Stable Isotope Chemistry, Population Histories and Late Prehistoric Subsistence Change in the Aleutian Islands


Aleut population history has been a topic of debate since the earliest archaeological investigations in the region. In this paper, we use stable isotope chemistry to evaluate the hypothesis that two distinct groups of people, Paleo- and Neo-Aleut, occupied the eastern Aleutians after 1000 BP. This study focuses on 80 sets of directly dated eastern Aleutian burial assemblages from Chaluka midden, Shiprock Island and Kagamil Island. We use a linear mixing model informed by isotopic analysis of two large Aleut faunal assemblages to address temporal and spatial variation in human carbon and nitrogen stable isotope data from these sites. The patterning we report addresses both Aleut demographic and economic prehistory, illustrating a transition in both at ca. 1000 BP. Our results suggests that the Chaluka diet, dominated by Paleo-Aleut inhumations, differed in both trophic level and foraging location from the other two sites for much of the past 4000 years. Trends in our data also suggest that individuals from Shiprock and Kagamil burial caves, primarily Neo-Aleuts, had enough access to higher trophic level foods to differentiate their bone chemistries from those buried in Chaluka midden. These trends in diet, recently reported genetic differences, as well as the introduction of novel mortuary practices at ca. 1000 BP, suggest that Neo-Aleuts do represent a population new to the eastern Aleutians.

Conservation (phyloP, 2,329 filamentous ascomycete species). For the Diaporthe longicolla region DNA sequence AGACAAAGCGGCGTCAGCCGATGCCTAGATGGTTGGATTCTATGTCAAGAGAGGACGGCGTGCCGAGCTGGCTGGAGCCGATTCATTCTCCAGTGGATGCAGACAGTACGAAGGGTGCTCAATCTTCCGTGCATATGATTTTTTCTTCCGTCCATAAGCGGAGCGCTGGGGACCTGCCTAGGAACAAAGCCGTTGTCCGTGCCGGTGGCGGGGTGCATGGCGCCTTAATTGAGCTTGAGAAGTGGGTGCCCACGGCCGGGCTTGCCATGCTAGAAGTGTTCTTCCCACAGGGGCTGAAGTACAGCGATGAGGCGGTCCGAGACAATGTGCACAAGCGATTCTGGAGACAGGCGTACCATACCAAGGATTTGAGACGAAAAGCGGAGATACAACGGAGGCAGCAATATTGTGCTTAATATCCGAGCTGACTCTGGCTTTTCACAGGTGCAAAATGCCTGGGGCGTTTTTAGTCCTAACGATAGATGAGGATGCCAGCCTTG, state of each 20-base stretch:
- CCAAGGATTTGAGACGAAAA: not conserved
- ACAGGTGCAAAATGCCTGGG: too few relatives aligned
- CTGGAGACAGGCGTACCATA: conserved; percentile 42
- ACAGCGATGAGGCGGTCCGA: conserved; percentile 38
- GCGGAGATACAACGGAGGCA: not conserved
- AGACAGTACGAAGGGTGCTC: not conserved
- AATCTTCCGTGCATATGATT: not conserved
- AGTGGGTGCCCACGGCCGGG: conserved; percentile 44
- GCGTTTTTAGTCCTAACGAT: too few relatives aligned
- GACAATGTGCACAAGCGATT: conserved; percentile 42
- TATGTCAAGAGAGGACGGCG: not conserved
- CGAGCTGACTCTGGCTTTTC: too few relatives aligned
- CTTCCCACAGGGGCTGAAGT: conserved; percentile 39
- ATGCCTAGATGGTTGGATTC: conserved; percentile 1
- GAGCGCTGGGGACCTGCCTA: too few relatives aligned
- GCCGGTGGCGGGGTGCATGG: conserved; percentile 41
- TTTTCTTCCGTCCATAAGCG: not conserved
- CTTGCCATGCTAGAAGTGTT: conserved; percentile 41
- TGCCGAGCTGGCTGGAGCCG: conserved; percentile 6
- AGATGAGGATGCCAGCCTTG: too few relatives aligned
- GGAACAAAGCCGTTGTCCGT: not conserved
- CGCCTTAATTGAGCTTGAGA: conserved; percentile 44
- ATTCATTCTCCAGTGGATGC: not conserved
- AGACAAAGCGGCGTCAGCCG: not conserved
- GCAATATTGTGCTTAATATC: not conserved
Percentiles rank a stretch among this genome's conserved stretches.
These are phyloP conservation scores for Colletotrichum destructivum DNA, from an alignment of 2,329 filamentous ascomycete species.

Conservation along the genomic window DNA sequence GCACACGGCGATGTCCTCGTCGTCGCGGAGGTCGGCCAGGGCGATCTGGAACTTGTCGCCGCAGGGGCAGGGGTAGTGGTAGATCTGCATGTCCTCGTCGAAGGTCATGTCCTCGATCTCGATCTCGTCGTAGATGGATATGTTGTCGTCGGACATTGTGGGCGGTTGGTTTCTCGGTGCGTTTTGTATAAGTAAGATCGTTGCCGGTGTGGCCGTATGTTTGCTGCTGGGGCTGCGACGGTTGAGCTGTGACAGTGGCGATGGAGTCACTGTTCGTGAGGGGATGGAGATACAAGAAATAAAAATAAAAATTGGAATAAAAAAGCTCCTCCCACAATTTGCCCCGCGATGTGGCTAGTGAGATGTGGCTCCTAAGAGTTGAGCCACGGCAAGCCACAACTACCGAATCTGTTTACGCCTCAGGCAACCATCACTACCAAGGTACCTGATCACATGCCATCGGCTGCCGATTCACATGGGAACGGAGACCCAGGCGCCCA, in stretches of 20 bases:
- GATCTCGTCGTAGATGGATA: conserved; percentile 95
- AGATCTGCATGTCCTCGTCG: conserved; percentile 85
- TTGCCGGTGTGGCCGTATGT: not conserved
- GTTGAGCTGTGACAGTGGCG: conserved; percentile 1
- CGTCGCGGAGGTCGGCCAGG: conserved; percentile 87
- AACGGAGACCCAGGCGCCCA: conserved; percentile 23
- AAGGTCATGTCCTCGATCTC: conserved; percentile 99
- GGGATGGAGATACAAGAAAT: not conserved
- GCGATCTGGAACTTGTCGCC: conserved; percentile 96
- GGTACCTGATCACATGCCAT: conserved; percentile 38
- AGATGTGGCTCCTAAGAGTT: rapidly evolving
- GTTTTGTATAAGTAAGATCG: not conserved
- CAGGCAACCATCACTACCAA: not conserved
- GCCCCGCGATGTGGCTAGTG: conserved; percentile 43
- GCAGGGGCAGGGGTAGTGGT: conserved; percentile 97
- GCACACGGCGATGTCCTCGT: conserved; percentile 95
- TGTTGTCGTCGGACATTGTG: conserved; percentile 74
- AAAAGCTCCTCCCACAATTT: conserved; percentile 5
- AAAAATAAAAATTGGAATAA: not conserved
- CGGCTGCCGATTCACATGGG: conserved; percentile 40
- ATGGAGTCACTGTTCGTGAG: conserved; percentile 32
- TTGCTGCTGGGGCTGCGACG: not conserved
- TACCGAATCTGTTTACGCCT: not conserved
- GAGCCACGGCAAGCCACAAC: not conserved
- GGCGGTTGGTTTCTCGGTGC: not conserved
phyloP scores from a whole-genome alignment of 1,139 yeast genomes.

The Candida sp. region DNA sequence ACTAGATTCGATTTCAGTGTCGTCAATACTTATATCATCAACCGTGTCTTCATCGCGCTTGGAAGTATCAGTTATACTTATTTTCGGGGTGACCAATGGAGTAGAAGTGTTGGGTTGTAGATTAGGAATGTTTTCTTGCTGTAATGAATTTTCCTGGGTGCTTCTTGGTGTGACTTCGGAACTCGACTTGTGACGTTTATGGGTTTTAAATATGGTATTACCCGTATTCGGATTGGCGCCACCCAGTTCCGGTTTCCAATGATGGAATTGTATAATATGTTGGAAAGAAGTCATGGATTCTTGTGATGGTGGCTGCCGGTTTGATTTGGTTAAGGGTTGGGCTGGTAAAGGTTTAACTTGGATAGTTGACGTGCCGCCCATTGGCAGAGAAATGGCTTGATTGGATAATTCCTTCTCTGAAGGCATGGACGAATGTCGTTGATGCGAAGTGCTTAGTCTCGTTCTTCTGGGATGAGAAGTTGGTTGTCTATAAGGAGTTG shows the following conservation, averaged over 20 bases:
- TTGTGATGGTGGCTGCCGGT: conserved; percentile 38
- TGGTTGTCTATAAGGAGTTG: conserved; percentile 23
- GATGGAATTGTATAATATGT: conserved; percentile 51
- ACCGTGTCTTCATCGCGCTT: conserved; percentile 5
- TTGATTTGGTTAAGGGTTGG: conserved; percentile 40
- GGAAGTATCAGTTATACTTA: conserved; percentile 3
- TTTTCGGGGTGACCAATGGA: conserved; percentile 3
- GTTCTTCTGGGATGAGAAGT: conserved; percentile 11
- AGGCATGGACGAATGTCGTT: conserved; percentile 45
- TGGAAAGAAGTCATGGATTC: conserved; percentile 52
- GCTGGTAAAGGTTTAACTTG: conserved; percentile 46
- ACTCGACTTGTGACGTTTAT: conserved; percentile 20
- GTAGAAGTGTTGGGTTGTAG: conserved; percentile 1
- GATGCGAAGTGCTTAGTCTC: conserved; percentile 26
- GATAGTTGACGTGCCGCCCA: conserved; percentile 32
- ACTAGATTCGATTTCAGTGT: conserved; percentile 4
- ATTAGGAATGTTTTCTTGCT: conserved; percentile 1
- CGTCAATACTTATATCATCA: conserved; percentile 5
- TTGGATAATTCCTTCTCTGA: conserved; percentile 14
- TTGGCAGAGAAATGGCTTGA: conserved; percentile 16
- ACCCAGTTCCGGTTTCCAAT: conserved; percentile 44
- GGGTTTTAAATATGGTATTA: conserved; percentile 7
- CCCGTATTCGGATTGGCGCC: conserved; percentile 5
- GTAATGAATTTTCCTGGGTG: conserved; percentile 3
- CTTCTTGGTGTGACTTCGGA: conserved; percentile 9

Sociology and Anthropology

Document Type





stable isotopes, Aleut, Aleutian Islands, linear mixing model

Publication Date


Journal Title

Journal of Archaeological Science